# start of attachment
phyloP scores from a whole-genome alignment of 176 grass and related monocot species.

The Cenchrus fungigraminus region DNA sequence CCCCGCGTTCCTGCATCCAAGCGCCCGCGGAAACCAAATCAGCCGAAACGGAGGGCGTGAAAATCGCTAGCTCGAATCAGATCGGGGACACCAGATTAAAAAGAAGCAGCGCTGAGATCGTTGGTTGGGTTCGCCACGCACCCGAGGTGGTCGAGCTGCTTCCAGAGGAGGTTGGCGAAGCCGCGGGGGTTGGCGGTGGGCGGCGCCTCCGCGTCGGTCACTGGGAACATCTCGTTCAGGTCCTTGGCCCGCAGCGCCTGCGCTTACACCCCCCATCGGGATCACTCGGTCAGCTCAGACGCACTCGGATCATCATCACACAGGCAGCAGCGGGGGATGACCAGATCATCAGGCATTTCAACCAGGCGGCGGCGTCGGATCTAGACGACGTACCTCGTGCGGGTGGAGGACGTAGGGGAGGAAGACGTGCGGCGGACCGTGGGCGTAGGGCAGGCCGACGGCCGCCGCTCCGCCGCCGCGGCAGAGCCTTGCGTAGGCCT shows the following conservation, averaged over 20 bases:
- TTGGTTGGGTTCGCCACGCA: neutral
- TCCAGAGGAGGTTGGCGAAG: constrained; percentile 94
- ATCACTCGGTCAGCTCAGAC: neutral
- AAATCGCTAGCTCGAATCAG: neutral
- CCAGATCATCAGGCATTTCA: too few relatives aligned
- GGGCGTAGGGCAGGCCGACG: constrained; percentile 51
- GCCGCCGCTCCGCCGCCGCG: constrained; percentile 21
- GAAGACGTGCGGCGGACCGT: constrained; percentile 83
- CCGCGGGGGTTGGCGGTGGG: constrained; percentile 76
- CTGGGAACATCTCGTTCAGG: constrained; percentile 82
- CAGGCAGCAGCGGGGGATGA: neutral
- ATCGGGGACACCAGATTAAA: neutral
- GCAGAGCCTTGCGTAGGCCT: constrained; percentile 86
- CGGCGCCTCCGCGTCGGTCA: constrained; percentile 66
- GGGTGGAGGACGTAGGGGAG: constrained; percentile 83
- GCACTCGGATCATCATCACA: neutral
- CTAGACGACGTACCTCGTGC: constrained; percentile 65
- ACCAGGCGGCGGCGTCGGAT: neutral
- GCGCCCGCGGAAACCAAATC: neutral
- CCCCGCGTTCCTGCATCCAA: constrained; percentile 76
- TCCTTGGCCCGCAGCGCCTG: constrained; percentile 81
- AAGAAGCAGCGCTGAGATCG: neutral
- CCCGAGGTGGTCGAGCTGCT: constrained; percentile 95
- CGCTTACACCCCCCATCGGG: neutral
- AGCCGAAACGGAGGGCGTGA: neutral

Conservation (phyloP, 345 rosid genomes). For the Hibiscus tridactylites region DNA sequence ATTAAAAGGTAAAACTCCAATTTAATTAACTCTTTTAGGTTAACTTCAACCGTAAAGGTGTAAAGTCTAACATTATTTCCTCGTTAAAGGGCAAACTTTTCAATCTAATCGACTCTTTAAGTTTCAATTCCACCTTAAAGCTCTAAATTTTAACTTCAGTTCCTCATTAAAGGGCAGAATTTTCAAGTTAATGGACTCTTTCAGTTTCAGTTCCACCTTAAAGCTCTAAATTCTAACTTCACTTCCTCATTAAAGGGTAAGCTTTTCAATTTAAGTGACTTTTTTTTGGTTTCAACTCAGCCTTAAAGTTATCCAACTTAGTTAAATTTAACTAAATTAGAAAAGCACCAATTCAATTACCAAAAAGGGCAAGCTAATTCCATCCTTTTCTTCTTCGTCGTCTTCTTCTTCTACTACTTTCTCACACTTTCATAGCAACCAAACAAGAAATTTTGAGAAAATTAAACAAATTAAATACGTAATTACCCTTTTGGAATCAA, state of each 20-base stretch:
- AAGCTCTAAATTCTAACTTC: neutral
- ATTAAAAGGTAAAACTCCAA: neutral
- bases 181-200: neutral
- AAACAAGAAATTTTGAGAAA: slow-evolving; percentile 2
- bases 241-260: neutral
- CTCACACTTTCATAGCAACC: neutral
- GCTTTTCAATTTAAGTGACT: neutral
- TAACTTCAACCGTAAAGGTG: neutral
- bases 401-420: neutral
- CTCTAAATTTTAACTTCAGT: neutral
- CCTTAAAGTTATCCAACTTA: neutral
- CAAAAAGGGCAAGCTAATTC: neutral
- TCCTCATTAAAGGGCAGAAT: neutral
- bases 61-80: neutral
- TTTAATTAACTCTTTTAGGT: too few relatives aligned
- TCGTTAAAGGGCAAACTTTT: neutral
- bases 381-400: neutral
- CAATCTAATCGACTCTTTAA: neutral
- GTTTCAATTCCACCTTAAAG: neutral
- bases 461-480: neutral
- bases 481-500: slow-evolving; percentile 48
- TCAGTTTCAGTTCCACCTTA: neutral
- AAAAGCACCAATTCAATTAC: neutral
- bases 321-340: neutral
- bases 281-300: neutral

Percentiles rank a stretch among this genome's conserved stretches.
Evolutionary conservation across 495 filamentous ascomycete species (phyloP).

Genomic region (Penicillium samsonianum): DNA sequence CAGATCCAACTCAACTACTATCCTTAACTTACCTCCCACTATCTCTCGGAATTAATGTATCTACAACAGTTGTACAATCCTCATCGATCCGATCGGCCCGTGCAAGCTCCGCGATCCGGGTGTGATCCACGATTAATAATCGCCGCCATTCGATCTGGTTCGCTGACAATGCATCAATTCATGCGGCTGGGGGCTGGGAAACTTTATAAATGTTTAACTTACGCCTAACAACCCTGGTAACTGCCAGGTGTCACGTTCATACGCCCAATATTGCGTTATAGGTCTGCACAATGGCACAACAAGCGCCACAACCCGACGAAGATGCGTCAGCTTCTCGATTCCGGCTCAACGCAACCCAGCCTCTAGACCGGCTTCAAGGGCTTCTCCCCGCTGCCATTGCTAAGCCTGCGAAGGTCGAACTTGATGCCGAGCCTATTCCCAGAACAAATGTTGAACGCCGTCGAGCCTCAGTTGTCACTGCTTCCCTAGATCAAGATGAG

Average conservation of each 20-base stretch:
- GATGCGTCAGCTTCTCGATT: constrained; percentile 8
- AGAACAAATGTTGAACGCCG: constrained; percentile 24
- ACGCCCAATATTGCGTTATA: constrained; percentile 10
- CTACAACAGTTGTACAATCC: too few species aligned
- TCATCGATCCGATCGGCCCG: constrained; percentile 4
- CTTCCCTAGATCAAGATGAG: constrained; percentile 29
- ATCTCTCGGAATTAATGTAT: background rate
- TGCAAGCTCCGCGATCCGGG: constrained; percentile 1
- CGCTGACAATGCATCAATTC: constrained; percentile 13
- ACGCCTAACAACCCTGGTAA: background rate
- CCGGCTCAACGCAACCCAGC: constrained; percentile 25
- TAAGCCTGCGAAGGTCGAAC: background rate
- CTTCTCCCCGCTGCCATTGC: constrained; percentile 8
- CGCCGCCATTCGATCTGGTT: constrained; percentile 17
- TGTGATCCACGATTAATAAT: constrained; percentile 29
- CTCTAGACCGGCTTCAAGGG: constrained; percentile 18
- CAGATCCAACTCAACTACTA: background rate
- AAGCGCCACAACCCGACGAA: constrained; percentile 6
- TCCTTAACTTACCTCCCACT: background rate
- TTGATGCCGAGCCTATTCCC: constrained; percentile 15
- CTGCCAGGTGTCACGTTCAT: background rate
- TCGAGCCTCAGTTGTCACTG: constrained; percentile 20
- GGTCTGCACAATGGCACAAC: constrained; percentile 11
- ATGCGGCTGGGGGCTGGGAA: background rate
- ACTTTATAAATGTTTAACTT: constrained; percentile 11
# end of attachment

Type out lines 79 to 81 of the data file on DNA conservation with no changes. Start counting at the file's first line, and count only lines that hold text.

- TCGAGCCTCAGTTGTCACTG: constrained; percentile 20
- GGTCTGCACAATGGCACAAC: constrained; percentile 11
- ATGCGGCTGGGGGCTGGGAA: background rate